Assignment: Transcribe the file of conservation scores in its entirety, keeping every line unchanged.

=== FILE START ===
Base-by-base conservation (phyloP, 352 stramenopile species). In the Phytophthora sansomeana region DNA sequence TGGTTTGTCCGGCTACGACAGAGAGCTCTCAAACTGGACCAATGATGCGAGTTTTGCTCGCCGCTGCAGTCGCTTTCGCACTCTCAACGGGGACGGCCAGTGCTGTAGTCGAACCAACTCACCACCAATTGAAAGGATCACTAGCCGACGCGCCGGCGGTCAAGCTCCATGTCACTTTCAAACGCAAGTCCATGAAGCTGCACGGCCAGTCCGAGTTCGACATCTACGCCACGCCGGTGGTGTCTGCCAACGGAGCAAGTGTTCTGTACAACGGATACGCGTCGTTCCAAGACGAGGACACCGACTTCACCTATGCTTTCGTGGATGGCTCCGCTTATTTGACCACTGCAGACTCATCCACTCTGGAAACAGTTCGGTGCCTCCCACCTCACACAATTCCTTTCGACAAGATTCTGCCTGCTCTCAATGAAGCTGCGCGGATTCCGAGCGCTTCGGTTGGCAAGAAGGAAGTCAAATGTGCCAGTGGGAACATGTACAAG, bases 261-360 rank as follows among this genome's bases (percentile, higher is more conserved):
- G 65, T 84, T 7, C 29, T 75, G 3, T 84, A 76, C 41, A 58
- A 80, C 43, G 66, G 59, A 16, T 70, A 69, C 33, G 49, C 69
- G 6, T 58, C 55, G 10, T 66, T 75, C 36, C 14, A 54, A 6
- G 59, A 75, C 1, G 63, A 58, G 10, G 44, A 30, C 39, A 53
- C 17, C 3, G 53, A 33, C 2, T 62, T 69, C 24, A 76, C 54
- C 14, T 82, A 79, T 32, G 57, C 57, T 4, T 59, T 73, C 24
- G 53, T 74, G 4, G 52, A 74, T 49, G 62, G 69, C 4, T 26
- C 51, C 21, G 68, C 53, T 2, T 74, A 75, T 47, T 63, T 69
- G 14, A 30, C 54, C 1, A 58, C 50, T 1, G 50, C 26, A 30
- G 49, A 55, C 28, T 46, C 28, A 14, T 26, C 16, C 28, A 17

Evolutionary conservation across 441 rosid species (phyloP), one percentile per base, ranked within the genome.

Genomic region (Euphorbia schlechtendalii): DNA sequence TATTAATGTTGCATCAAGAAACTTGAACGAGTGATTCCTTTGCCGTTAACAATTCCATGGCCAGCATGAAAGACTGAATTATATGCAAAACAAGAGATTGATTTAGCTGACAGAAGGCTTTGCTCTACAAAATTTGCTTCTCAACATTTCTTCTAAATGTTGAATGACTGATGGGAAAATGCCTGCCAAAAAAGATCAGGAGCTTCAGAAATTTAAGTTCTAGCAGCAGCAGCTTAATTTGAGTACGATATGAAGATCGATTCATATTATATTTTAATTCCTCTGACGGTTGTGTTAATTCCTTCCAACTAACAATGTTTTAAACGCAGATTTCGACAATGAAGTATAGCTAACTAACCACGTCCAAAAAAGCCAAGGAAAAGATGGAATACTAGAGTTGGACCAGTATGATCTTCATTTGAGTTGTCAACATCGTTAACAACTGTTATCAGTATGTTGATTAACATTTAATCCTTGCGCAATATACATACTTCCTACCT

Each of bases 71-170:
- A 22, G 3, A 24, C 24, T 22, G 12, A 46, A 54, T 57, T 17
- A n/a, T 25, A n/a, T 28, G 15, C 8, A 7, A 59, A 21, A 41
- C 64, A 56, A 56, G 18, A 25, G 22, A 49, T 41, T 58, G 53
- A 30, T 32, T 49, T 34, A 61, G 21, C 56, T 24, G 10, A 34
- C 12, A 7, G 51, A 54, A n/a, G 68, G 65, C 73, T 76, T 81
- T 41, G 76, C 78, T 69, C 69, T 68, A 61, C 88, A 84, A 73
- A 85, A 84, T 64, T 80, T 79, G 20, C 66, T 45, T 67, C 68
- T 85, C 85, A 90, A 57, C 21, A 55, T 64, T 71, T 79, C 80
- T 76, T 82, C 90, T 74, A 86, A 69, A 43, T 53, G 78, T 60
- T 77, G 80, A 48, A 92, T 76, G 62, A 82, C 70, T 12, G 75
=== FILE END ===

Base-by-base conservation (phyloP, 352 stramenopile species). In the Phytophthora sansomeana region DNA sequence TGGTTTGTCCGGCTACGACAGAGAGCTCTCAAACTGGACCAATGATGCGAGTTTTGCTCGCCGCTGCAGTCGCTTTCGCACTCTCAACGGGGACGGCCAGTGCTGTAGTCGAACCAACTCACCACCAATTGAAAGGATCACTAGCCGACGCGCCGGCGGTCAAGCTCCATGTCACTTTCAAACGCAAGTCCATGAAGCTGCACGGCCAGTCCGAGTTCGACATCTACGCCACGCCGGTGGTGTCTGCCAACGGAGCAAGTGTTCTGTACAACGGATACGCGTCGTTCCAAGACGAGGACACCGACTTCACCTATGCTTTCGTGGATGGCTCCGCTTATTTGACCACTGCAGACTCATCCACTCTGGAAACAGTTCGGTGCCTCCCACCTCACACAATTCCTTTCGACAAGATTCTGCCTGCTCTCAATGAAGCTGCGCGGATTCCGAGCGCTTCGGTTGGCAAGAAGGAAGTCAAATGTGCCAGTGGGAACATGTACAAG, bases 261-360 rank as follows among this genome's bases (percentile, higher is more conserved):
- G 65, T 84, T 7, C 29, T 75, G 3, T 84, A 76, C 41, A 58
- A 80, C 43, G 66, G 59, A 16, T 70, A 69, C 33, G 49, C 69
- G 6, T 58, C 55, G 10, T 66, T 75, C 36, C 14, A 54, A 6
- G 59, A 75, C 1, G 63, A 58, G 10, G 44, A 30, C 39, A 53
- C 17, C 3, G 53, A 33, C 2, T 62, T 69, C 24, A 76, C 54
- C 14, T 82, A 79, T 32, G 57, C 57, T 4, T 59, T 73, C 24
- G 53, T 74, G 4, G 52, A 74, T 49, G 62, G 69, C 4, T 26
- C 51, C 21, G 68, C 53, T 2, T 74, A 75, T 47, T 63, T 69
- G 14, A 30, C 54, C 1, A 58, C 50, T 1, G 50, C 26, A 30
- G 49, A 55, C 28, T 46, C 28, A 14, T 26, C 16, C 28, A 17

Evolutionary conservation across 441 rosid species (phyloP), one percentile per base, ranked within the genome.

Genomic region (Euphorbia schlechtendalii): DNA sequence TATTAATGTTGCATCAAGAAACTTGAACGAGTGATTCCTTTGCCGTTAACAATTCCATGGCCAGCATGAAAGACTGAATTATATGCAAAACAAGAGATTGATTTAGCTGACAGAAGGCTTTGCTCTACAAAATTTGCTTCTCAACATTTCTTCTAAATGTTGAATGACTGATGGGAAAATGCCTGCCAAAAAAGATCAGGAGCTTCAGAAATTTAAGTTCTAGCAGCAGCAGCTTAATTTGAGTACGATATGAAGATCGATTCATATTATATTTTAATTCCTCTGACGGTTGTGTTAATTCCTTCCAACTAACAATGTTTTAAACGCAGATTTCGACAATGAAGTATAGCTAACTAACCACGTCCAAAAAAGCCAAGGAAAAGATGGAATACTAGAGTTGGACCAGTATGATCTTCATTTGAGTTGTCAACATCGTTAACAACTGTTATCAGTATGTTGATTAACATTTAATCCTTGCGCAATATACATACTTCCTACCT

Each of bases 71-170:
- A 22, G 3, A 24, C 24, T 22, G 12, A 46, A 54, T 57, T 17
- A n/a, T 25, A n/a, T 28, G 15, C 8, A 7, A 59, A 21, A 41
- C 64, A 56, A 56, G 18, A 25, G 22, A 49, T 41, T 58, G 53
- A 30, T 32, T 49, T 34, A 61, G 21, C 56, T 24, G 10, A 34
- C 12, A 7, G 51, A 54, A n/a, G 68, G 65, C 73, T 76, T 81
- T 41, G 76, C 78, T 69, C 69, T 68, A 61, C 88, A 84, A 73
- A 85, A 84, T 64, T 80, T 79, G 20, C 66, T 45, T 67, C 68
- T 85, C 85, A 90, A 57, C 21, A 55, T 64, T 71, T 79, C 80
- T 76, T 82, C 90, T 74, A 86, A 69, A 43, T 53, G 78, T 60
- T 77, G 80, A 48, A 92, T 76, G 62, A 82, C 70, T 12, G 75